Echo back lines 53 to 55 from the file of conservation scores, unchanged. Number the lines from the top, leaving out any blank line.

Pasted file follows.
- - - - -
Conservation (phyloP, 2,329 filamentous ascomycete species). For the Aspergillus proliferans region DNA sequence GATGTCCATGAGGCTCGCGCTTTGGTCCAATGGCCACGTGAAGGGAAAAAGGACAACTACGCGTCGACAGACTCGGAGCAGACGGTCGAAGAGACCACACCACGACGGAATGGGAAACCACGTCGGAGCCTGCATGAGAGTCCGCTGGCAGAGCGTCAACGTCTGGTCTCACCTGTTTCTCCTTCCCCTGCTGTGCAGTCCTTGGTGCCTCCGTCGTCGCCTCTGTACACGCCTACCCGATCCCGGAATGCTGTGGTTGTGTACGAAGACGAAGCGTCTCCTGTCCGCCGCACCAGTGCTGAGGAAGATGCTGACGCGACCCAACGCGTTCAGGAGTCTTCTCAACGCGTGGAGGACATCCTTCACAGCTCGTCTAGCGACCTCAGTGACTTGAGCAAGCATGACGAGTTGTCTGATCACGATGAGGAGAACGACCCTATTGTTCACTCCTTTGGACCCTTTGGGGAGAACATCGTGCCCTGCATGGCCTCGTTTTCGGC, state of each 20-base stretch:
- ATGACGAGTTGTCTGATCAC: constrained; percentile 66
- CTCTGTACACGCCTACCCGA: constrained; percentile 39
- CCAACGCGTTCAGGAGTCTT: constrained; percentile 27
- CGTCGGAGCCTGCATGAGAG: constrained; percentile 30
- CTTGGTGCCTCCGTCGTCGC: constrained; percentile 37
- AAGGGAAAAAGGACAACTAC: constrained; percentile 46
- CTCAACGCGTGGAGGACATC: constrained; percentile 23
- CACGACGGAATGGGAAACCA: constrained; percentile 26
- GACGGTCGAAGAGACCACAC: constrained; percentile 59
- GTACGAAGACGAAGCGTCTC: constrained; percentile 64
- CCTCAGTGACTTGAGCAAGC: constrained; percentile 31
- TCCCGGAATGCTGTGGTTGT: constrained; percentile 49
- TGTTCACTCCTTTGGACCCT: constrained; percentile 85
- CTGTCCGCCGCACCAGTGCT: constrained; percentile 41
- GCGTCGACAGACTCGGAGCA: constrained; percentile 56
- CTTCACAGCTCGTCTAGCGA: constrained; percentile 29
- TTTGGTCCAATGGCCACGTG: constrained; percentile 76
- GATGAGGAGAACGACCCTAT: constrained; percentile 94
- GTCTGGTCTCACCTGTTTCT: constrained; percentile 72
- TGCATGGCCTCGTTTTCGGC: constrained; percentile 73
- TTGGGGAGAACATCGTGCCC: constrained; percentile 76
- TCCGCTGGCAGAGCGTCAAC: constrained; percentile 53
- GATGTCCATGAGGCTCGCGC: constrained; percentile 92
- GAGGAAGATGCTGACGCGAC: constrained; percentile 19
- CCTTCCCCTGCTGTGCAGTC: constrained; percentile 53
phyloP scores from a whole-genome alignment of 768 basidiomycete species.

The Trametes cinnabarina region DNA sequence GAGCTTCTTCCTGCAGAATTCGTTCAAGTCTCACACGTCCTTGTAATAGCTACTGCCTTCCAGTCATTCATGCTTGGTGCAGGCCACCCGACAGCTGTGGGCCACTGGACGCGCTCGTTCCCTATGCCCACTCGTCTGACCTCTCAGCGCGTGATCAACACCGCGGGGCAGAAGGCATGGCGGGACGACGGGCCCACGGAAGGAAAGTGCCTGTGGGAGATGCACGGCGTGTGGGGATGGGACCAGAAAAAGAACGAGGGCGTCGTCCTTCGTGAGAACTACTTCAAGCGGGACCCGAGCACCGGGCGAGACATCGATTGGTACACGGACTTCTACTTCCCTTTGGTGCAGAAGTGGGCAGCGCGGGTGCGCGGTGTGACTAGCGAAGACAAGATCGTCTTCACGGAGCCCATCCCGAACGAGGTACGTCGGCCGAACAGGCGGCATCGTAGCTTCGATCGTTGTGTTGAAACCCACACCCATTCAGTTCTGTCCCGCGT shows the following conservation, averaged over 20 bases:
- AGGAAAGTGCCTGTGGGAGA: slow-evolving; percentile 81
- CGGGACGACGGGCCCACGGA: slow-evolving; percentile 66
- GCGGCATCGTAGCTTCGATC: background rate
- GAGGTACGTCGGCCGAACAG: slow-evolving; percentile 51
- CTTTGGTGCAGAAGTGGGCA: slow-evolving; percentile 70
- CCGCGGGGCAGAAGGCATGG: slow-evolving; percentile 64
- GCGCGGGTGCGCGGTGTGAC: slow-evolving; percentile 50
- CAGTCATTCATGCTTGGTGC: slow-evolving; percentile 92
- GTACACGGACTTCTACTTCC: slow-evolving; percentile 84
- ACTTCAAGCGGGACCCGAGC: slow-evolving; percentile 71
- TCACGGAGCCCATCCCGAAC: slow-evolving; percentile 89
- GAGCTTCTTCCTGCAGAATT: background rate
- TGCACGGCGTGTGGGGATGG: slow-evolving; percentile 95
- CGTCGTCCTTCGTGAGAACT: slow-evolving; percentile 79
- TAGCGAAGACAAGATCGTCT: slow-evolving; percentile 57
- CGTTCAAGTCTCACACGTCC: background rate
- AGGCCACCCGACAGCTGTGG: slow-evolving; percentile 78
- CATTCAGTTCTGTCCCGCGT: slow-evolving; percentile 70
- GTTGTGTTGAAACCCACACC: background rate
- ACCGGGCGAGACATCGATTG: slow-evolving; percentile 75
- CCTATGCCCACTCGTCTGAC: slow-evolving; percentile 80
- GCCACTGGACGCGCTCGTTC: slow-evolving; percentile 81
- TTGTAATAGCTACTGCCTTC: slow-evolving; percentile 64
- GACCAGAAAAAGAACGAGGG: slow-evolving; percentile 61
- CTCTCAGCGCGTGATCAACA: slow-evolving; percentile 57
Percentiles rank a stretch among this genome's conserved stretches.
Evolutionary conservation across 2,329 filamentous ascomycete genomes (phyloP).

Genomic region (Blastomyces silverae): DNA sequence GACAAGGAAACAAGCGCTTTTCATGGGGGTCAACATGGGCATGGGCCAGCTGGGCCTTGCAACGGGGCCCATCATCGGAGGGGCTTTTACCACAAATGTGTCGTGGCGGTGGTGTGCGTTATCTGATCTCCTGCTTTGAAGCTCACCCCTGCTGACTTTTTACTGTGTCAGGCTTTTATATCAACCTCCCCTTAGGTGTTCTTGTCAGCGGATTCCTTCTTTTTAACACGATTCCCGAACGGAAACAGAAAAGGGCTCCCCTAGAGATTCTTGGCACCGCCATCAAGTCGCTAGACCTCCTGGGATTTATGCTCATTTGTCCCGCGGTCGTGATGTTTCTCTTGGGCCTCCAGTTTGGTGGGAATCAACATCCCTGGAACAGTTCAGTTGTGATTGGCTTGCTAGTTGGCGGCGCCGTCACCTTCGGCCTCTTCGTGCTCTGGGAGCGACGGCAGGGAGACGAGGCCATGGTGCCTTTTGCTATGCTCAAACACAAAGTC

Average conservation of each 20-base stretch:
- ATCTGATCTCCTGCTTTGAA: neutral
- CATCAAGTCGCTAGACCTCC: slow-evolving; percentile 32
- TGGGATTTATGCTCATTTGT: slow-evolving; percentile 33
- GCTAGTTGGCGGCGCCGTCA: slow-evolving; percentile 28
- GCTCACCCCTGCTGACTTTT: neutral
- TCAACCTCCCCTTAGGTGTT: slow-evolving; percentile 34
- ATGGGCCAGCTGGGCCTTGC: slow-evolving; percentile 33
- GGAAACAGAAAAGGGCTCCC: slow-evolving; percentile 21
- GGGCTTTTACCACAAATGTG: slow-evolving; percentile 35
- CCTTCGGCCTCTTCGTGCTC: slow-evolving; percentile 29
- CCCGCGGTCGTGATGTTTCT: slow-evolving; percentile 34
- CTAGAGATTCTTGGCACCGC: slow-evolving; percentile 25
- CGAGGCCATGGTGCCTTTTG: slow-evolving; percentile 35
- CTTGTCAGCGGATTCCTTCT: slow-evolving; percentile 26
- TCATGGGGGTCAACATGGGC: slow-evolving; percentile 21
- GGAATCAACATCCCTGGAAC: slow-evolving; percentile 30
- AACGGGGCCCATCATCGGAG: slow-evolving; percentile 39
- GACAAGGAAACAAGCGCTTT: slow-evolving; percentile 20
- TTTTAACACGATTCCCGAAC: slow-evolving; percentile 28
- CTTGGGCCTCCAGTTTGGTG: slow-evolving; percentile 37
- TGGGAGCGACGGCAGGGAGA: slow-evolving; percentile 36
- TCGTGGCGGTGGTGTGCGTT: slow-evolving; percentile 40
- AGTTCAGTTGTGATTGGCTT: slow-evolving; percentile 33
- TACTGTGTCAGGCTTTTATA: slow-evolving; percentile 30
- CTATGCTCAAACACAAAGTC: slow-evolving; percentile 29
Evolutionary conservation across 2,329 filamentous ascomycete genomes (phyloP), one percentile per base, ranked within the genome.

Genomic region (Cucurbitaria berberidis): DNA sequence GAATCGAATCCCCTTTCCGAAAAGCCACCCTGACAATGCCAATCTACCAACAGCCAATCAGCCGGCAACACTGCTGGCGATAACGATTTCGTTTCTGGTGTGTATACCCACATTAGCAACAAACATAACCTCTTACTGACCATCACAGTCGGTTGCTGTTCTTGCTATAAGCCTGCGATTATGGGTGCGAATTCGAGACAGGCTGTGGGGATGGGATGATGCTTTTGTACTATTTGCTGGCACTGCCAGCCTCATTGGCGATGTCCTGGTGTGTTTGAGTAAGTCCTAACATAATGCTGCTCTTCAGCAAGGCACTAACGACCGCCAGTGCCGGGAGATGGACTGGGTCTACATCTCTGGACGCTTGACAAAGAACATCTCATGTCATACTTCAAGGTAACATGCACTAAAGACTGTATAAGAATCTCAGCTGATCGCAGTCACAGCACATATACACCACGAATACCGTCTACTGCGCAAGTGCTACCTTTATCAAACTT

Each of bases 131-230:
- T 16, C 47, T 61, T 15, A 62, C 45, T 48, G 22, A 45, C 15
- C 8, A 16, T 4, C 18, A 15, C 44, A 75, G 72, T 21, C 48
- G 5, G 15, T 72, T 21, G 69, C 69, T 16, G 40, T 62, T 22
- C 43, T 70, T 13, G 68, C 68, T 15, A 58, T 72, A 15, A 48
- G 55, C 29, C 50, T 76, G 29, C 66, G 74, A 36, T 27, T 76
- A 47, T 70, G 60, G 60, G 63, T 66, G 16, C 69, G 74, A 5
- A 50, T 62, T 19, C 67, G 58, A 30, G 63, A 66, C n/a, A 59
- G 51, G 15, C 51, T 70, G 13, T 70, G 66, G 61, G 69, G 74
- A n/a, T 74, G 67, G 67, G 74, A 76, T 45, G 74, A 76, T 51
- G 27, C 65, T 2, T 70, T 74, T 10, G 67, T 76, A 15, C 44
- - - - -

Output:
- CTCTCAGCGCGTGATCAACA: slow-evolving; percentile 57
Percentiles rank a stretch among this genome's conserved stretches.
Evolutionary conservation across 2,329 filamentous ascomycete genomes (phyloP).